Categories: Communication, Culture, Employee engagement, Employee satisfaction, Peformance management, Strategic planning.

How Am I Doing?

February 23, 2011

Ever wonder if you’re doing a good job?  You’re not alone. 

 As a manager, one of the most important things you can provide to your employees is clear expectations.  Research shows that when employees have clear job expectations, they are more confident, don’t need as much direction and supervision and perform at a higher level.   Clear expectations also help employees see the importance and value of their work.    

 Here are a few ways that you can provide clarity around expectations for your employees. 

  1. Job description – Most managers think a job description is only used to post jobs in order to fill open positions.   Another important purpose for a job description is to provide an employee with a clear description of the duties and tasks associated with their job.  A good job description also includes the primary purpose of the position – why the job exists – and the measures of success – how we know when it’s done well.   
  2. Clear goals and objectives – Once an employee understands and meets the expectations of their day-to-day job, it’s time to set some measurable goals and objectives.  Every goal needs to help the employee link their work and objectives to the bigger picture.  The big picture could be the company goals, the impact on customers and /or the world at large.  All objectives need to be SMART (specific, measurable, achievable, relevant to goal and time bound). 
  3. Follow-up –Touching base with your employees regularly to assess progress, troubleshoot and remove obstacles to achieving the expected results is a key step in ensuring clear expectations.  This can be done through informal MBWA (management by wandering around), regularly scheduled one-on-ones or employee initiated discussions. 
  4. Regular feedback – Nearly all employees want and need to know how you think they are doing.  An important step in ensuring clear expectations is to provide regular feedback.  And, most of it needs to be positive – catching your employees doing something right.  This can be recognition of results that they have achieved, improvements they are making, desired behaviors that they are demonstrating.  If performance is off track, discuss with employee to assess why and correct.  Make sure that all feedback, positive and corrective, is timely, specific and consistent.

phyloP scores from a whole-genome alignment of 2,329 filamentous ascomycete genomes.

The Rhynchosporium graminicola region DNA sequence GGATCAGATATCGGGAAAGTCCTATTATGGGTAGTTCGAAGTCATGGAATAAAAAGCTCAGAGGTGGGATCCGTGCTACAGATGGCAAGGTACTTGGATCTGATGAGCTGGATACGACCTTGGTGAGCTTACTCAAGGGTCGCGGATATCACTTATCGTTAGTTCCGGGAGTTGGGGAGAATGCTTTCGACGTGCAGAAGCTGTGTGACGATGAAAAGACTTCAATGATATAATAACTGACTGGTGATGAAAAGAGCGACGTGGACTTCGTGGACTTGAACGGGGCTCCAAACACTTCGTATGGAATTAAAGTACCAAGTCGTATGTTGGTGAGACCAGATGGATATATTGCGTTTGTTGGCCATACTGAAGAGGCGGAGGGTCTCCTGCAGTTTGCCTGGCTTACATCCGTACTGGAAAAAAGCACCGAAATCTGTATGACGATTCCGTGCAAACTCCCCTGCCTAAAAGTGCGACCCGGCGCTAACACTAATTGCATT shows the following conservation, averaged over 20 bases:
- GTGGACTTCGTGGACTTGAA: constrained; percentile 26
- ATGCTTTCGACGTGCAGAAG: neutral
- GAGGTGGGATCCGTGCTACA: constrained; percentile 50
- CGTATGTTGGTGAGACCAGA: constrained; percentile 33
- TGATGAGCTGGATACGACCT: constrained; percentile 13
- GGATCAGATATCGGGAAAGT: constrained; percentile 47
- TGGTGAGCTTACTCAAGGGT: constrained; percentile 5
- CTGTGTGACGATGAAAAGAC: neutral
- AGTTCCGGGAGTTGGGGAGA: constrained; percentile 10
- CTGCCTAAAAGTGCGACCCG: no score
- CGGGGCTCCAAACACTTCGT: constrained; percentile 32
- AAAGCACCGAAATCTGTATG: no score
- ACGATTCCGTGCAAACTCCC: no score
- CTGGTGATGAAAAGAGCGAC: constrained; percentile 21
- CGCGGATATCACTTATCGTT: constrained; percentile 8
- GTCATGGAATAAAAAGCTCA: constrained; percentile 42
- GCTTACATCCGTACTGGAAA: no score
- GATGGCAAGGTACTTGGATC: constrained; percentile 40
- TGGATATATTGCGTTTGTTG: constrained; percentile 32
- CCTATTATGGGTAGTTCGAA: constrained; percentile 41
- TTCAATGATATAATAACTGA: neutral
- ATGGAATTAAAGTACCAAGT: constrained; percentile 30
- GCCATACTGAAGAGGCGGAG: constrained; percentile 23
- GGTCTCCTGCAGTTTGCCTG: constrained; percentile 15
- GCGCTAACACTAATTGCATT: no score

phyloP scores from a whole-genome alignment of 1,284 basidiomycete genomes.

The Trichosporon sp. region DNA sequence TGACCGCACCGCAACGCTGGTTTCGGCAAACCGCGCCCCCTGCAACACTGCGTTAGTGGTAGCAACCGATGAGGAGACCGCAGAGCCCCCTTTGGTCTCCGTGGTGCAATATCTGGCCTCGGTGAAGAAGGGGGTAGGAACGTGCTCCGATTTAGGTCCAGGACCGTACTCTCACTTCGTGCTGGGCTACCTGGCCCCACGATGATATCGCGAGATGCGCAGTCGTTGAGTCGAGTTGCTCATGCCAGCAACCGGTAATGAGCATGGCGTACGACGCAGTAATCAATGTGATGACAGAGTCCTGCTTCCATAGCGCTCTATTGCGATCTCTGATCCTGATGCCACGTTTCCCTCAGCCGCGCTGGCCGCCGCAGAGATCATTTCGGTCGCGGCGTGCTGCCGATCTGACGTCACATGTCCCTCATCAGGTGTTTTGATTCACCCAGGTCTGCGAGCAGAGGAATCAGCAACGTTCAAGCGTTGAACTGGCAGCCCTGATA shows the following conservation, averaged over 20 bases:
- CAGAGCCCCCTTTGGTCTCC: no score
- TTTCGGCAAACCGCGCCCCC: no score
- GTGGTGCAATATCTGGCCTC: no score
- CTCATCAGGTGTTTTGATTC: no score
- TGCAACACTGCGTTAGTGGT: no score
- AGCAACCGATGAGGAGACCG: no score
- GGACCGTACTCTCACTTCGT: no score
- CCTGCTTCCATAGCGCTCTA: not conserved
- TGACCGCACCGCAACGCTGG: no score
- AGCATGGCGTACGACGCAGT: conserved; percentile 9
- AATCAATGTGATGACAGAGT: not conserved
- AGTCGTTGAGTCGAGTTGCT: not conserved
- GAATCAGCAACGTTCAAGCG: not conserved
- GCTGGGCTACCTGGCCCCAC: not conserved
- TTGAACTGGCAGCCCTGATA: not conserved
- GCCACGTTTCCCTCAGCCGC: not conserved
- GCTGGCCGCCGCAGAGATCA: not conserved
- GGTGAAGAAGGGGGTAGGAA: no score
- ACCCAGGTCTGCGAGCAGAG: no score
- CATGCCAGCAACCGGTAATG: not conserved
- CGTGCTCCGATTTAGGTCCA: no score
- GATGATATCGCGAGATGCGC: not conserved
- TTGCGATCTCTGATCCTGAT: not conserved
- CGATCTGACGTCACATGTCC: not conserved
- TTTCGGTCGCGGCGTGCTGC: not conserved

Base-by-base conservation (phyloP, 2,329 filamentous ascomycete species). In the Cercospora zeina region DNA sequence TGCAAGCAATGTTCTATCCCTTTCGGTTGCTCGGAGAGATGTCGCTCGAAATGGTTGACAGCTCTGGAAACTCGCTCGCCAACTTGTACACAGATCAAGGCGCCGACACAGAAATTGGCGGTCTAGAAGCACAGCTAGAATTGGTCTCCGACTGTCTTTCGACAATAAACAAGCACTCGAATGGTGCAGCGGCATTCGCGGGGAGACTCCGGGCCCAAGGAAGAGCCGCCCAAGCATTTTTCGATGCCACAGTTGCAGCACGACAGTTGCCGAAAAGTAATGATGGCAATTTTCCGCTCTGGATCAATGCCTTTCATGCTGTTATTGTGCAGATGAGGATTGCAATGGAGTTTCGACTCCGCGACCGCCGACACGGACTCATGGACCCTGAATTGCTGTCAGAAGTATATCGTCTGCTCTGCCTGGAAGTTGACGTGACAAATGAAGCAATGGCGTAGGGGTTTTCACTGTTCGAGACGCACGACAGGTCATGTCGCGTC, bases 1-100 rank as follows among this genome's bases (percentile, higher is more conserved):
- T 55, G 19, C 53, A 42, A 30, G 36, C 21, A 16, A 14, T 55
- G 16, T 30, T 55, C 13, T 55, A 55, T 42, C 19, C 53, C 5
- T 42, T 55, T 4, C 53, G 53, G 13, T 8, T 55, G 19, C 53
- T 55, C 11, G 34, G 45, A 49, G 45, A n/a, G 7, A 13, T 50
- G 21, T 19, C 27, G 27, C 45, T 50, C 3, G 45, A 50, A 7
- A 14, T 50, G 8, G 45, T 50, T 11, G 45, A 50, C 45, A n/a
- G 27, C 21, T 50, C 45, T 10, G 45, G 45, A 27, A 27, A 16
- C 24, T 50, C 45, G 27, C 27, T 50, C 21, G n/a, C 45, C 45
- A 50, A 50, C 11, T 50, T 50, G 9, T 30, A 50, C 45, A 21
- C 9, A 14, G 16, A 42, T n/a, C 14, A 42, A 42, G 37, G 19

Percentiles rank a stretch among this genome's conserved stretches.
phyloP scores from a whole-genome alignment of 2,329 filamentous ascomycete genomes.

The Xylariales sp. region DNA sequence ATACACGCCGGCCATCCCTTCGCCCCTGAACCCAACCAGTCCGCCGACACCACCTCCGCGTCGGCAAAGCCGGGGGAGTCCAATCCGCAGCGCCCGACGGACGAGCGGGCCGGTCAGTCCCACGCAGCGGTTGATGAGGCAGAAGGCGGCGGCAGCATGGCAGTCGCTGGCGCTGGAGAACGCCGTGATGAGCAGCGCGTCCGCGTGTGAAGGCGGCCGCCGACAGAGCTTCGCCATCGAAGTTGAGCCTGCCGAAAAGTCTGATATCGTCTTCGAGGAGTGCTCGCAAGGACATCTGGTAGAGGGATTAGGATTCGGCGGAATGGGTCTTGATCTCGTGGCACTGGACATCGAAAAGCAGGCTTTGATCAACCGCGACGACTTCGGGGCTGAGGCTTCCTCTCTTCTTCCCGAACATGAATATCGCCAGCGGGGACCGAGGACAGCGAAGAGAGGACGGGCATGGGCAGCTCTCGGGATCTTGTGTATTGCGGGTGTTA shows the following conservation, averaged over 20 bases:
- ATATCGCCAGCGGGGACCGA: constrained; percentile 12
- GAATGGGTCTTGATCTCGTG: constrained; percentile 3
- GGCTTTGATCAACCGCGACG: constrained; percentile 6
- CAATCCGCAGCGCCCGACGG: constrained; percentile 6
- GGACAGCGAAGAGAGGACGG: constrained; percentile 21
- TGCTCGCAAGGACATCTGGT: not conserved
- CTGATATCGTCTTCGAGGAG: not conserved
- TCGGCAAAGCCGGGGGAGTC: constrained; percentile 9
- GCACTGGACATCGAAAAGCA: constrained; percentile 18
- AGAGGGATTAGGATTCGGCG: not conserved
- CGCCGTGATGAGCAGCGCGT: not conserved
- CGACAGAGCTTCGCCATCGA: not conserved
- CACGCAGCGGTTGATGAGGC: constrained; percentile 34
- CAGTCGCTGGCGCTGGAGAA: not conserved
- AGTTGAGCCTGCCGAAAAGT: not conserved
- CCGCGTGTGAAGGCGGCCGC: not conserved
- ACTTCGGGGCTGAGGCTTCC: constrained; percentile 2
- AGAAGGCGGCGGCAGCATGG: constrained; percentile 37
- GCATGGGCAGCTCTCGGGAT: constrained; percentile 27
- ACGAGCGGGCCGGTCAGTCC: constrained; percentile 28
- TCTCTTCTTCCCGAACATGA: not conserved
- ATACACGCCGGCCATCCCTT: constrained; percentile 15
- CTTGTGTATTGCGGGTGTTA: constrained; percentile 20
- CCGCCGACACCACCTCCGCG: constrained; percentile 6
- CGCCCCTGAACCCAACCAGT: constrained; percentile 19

Following these simple steps to ensure clear, consistent expectations will have a significant impact on employee confidence, value and effectiveness.  The next step in employee development is capturing and recording employee accomplishments, and understanding and planning their development goals.

Question: How well do you know the expectations or YOUR job?

Categories: Communication, Culture, Employee engagement, Employee satisfaction, Peformance management, Strategic planning.

Great Expectations Make Great Lives

January 11, 2011

by Phil Humbert and Beth Papiano – January 2011

There is a great old story that pretty much predicts the kind of year you’ll have in 2011.

 It’s about an older woman in a wheel chair who was moving into a retirement center. Her children had all moved away and her declining health made it impossible for her to live alone any longer. As she sat in the reception area waiting to be wheeled up to see her room for the first time, her daughter called and the nurse handed the woman the phone. As they chatted, the woman told her daughter the room was beautiful, and that she loved the new friends she was meeting.

When she hung up the phone, the nurse expressed surprise, saying she thought the woman had never seen the facility before. The woman replied, “Oh, I’ve never been in this building before, but I learned a long time ago that most things are about as pleasant and charming as I decide they are in my mind. So why should I wait for you to take me upstairs? I just decided I was going to love it here, and I bet I will.”

In life our expectations, combined with our actions, pretty much predict our results.

To make sure 2011 is a wonderful, prosperous and productive year, make sure you go into it with (1) great expectations, and (2) a great plan.

Imagine a year of health, wealth and growth. Affirm that you will achieve your goals and that you’ll meet just the right people to help you along the way. Know, in advance that problems will be solved and that you’ll have all the resources you may need along the way.

Sure, it may seem a little silly, and imagining a wonderful year may not “guarantee” it will happen, but it can’t hurt!   If you’re going to dream, why not dream the best?

If, for whatever reason, you prefer to make yourself anxious or worried, of course you know how to do that. Just focus on a few things that could go wrong, or think about getting sick or failing, and most people can create a “recipe” for worry. But why would anyone expect trouble, when for with the same time and energy they could affirm something wonderful?